About Composition and Framing


This is less of a classic disposition on composition rules, but more a note to myself on how I frame shots and in which direction I want to move in that regard.

Classic Composition is a Two-Handed Sword

I have my doubts with classical composition rules as tools for getting better at photography. The reason for that is a little complicated, but its core is stated rather quickly: If all you have is a hammer, everything looks like a nail. Especially as a beginner, I forced myself unconsciously to apply certain rules to my frames, despite that they did not work for the scene. You cannot always frame something for the rule of thirds to make sense. Sometimes, a foreground does more harm to the scene because it generates distraction.

Yet, composition rules such as the rule of thirds help people to sort their frame. They can be useful guidelines, they try to formalize what we perceive as "looking good" or "looking meh". In particular in the beginning, this is essential because all someone thinks is that someting looks good or bad, without knowing what actually makes you think so.

But that should actually be it. All these rules should do is help you find what works for you. I found that I predominantly use leading lines in my pictures. It just comes naturally. I found that I crave depth and 3-dimensionality in my pictures. Composition-wise, leading lines help a lot with that. They can retain something that is easily lost when you project a room onto a plane, which is essentially what taking a photo is. Capturing as much of a scene, and retaining "space" is appealing to me.

The rest is providing context, and I don't limit myself by composition rules to achieve such. All I ask is: Does this work?

An Observer is the best Composer

In fact, composing is entriely about making a frame work. How you achieve it is way less relevant than you think. The longer you watch a scene and develop an idea of what could work, the better your photo will probably turn out. Perhaps that is why lots of people say that analog photography makes them better, because they force themselves to spend more time composing a shot. Once you take that time with digital photography as well, also your digital photos will get better. If that is all you want, you should stick to digital photography, but consciously give yourself more time.

Train your Inner Viewfinder

Giving yourself time with composing photos starts with training your eye, i.e. getting a notion of how much would be in your picture when you use a 35mm or a 50mm. Sure, you can vary the frame on a zoom lens and not have to walk around, but that won't get you far. You'd just use the zoom to compensate for an incorrectly estimated frame. Instead, life as a photographer gets way easier once you have an idea what will be in your photo. Don't get frustrated, this is a continuous process. I am continuously surprised by how wide a 35mm actually is.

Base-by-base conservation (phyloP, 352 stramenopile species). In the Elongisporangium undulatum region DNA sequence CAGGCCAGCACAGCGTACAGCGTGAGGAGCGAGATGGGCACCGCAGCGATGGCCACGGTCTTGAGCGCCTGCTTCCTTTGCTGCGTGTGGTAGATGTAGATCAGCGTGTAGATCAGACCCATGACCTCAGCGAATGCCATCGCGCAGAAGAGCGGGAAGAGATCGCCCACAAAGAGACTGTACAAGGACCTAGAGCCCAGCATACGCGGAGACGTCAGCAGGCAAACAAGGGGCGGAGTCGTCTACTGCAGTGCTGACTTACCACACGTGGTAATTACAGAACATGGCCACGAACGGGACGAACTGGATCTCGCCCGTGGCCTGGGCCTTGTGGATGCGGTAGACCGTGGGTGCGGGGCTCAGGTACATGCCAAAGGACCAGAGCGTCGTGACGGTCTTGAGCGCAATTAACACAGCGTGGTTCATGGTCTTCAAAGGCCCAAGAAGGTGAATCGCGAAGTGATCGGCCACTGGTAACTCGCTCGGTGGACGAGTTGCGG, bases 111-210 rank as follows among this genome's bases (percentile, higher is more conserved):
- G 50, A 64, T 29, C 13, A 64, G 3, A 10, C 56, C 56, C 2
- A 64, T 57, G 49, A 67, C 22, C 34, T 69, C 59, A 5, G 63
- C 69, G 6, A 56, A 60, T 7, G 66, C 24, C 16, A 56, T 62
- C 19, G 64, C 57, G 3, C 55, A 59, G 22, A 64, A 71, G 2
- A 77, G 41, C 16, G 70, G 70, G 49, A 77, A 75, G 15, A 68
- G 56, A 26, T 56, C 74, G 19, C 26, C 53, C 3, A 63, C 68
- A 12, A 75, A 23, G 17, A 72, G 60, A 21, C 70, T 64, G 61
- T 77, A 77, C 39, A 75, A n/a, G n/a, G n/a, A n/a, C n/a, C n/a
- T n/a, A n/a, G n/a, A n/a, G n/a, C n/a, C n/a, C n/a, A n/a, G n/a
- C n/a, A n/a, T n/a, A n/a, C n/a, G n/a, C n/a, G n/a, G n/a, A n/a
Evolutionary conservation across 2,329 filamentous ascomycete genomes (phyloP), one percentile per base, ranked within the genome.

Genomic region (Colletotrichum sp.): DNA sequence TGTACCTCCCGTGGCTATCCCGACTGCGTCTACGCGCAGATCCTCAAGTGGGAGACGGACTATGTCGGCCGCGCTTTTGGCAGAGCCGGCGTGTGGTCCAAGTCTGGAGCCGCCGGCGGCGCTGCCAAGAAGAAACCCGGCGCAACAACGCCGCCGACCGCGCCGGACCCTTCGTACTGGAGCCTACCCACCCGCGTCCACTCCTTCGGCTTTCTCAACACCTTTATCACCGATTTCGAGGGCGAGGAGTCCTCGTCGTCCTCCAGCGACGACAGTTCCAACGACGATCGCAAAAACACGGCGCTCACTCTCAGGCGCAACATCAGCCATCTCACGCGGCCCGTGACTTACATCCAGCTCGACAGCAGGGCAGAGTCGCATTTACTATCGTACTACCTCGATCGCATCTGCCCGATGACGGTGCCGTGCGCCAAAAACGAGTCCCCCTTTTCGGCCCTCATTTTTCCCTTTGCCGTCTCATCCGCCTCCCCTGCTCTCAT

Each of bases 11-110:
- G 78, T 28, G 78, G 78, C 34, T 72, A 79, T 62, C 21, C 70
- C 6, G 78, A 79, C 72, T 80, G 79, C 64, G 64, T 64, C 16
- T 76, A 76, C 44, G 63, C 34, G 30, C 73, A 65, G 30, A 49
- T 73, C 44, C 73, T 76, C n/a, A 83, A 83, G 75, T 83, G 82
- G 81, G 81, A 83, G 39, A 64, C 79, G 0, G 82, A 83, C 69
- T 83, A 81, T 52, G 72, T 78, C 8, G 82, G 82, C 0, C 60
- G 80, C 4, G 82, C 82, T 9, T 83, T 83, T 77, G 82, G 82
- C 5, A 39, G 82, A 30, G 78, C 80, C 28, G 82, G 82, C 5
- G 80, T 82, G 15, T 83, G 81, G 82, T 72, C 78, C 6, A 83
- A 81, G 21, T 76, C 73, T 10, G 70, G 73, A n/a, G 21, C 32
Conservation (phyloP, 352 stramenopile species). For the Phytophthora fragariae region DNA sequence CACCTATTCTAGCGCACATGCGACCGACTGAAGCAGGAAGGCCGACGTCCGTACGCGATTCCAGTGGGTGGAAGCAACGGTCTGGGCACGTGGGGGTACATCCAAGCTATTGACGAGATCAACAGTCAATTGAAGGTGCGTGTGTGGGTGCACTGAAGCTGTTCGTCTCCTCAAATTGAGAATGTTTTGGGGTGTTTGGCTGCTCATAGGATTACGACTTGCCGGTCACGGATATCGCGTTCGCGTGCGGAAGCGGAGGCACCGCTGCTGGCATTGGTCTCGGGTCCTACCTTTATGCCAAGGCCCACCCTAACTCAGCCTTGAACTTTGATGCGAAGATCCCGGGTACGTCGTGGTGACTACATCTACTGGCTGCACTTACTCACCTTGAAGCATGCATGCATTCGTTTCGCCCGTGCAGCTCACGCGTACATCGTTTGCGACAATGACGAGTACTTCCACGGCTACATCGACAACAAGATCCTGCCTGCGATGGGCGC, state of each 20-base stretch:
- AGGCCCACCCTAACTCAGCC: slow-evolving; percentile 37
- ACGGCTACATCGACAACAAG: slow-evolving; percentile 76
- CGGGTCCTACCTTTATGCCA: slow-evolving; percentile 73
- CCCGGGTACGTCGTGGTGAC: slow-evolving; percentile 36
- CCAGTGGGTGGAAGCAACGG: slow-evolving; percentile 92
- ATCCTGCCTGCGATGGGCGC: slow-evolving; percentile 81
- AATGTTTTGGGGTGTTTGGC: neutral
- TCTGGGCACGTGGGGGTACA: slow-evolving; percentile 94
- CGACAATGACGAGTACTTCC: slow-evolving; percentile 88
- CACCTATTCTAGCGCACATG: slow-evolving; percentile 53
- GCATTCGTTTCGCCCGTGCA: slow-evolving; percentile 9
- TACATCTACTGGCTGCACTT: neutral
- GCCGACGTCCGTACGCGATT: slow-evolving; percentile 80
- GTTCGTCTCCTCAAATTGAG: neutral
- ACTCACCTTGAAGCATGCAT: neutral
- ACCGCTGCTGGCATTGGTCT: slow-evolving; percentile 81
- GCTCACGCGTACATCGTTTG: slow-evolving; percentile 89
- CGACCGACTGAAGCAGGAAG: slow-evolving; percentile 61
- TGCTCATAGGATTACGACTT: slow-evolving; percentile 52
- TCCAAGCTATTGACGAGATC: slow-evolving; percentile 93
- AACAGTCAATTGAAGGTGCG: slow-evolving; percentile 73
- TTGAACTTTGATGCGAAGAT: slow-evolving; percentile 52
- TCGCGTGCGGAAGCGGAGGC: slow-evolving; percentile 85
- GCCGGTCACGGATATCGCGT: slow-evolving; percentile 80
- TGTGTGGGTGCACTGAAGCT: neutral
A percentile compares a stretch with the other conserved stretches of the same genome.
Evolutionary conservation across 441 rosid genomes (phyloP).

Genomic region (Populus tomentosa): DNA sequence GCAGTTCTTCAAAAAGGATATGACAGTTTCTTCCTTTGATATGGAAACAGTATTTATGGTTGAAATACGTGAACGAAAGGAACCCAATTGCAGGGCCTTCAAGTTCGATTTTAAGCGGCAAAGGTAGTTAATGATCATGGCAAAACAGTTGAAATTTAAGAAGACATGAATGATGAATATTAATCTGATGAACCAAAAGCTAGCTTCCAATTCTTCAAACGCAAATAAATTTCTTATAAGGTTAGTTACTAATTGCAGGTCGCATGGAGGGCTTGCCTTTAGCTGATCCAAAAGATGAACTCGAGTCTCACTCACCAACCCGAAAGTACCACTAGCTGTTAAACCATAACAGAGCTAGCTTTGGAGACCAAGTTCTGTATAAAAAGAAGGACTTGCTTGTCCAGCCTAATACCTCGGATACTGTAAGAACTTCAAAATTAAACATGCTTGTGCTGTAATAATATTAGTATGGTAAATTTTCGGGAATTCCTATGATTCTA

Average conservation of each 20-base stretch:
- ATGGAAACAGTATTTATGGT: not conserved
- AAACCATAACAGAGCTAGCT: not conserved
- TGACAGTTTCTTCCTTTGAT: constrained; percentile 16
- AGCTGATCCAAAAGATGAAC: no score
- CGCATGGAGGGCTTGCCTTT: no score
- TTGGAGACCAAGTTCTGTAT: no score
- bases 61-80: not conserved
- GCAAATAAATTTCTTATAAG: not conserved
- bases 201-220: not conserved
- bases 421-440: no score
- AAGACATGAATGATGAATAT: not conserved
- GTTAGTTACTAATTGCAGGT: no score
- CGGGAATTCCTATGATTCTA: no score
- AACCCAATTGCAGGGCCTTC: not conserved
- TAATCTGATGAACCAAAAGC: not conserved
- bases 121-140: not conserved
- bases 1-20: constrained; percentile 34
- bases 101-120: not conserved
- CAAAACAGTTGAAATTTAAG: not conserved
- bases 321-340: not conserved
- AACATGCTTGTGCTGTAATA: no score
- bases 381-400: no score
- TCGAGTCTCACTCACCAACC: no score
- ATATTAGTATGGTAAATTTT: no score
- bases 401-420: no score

Also, if you don't use a full frame camera, read about crop factors, and what e.g. a 35mm is on your system. It will help you when you change gear.

Vignetting as Framing

There is one cheap trick I use. I almost feel ashamed because of it. In the old days, and with old lenses, you got it "for free", and that is Vignetting. Whenever a shot has what I call "open corners", i.e. the sky, or a wall or something at the corner of the frame, the scene looks unfinished to me. I don't know why. It just screams "there is more (around the corner)". To counteract that, I use vignetting to fade these corners just like at the end of a movie to tell the viewer: there is nothing of interest there. That gives the notion, or the conformation that what we are looking at is in fact all I want to show.

I also think that vignetting helps to create 3-dimensionality, because it draws the viewer in more. This can be all personal preference, but I noticed that the way I look at images is more guided to the center when I use vignetting. The viewer "gravitates" from the dark corners into the bright center of a frame, and that works well for supporting a flatter scene. The depth is augmented by a brightness gradient, instead of e.g. leading line. This might be complete nonsense in your eyes, but for me, it works.

Here's an example:

Left, the picture has no vignetting. Notice how unfinished the bottom right corner looks. The footsteps come from the left and the "leading line" - if any - is very weak because of the bright corner. With vignetting applied, the whole shot looks way more engaging/appealing to me, because it suggests that there is nothing of importance left out, and the footsteps are pronounced. Without the A/B comparison, one would probably not even notice. The trick is to not overdo it, it has to be subtle.


This might get boring over time, but I write it nonetheless: Again, find what is working for you. Composition rules might be helpful to finding your style, but you should not hold onto them too tightly, as they may limit you from doing your own thing.

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